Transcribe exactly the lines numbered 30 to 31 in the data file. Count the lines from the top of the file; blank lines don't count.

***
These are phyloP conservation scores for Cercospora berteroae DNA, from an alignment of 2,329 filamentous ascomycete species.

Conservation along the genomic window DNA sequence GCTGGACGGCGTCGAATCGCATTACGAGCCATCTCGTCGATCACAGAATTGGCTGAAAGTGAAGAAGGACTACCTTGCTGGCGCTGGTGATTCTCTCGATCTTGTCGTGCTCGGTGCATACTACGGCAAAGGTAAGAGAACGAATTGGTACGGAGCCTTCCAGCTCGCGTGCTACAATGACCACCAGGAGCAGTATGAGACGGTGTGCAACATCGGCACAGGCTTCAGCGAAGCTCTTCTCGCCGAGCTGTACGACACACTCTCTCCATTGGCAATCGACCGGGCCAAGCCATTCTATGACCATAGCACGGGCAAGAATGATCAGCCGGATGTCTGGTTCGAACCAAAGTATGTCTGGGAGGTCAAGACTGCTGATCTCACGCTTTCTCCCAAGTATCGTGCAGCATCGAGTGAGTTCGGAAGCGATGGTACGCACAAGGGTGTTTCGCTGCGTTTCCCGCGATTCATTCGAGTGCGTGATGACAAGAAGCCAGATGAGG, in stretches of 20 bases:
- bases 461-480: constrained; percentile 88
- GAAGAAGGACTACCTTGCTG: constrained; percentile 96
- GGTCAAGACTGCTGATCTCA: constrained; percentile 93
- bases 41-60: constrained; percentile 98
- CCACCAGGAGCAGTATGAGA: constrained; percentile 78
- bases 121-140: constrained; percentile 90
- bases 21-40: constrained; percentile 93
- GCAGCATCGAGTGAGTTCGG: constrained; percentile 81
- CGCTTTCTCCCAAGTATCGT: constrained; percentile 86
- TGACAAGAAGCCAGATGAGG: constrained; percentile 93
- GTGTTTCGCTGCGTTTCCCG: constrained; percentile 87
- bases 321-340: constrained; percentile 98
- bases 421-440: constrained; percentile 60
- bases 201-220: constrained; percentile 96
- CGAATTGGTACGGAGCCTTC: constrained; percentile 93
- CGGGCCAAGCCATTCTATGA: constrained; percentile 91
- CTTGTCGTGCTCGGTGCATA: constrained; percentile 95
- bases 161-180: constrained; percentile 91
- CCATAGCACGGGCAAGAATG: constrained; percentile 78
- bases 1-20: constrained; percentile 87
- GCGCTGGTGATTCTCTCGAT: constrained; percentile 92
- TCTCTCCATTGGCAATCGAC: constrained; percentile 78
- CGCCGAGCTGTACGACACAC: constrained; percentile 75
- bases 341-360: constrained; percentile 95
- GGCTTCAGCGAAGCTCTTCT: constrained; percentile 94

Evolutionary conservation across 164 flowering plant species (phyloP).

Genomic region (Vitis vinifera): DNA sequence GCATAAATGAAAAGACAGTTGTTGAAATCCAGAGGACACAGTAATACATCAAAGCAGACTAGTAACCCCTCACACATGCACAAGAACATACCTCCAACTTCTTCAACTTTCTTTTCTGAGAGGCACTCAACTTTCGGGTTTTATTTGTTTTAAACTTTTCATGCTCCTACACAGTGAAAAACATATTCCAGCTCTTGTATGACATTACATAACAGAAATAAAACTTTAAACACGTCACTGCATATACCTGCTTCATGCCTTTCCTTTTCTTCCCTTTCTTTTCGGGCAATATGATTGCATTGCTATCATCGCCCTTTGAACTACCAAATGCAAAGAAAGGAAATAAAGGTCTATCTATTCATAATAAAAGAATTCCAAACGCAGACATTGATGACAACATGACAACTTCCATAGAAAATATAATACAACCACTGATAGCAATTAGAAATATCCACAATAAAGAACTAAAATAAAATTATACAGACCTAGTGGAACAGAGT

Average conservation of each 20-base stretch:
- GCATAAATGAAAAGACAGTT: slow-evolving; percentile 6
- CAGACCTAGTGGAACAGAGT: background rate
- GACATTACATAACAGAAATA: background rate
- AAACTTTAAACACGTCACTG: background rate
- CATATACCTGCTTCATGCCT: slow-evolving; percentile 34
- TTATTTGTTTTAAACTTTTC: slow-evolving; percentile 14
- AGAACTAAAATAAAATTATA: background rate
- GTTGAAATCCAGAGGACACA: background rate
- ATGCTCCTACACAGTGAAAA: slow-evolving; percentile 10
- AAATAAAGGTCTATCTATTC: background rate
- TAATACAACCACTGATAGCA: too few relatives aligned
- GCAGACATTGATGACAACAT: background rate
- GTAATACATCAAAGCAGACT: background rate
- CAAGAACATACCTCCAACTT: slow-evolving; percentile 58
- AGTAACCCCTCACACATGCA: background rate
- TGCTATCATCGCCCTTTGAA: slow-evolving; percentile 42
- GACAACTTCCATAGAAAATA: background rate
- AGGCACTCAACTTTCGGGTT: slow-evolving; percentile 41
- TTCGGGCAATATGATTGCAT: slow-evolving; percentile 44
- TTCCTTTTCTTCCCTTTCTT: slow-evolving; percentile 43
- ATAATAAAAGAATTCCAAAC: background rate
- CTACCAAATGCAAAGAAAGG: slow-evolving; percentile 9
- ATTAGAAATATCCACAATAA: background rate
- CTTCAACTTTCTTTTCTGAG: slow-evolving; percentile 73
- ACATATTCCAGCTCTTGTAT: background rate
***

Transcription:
Average conservation of each 20-base stretch:
- GCATAAATGAAAAGACAGTT: slow-evolving; percentile 6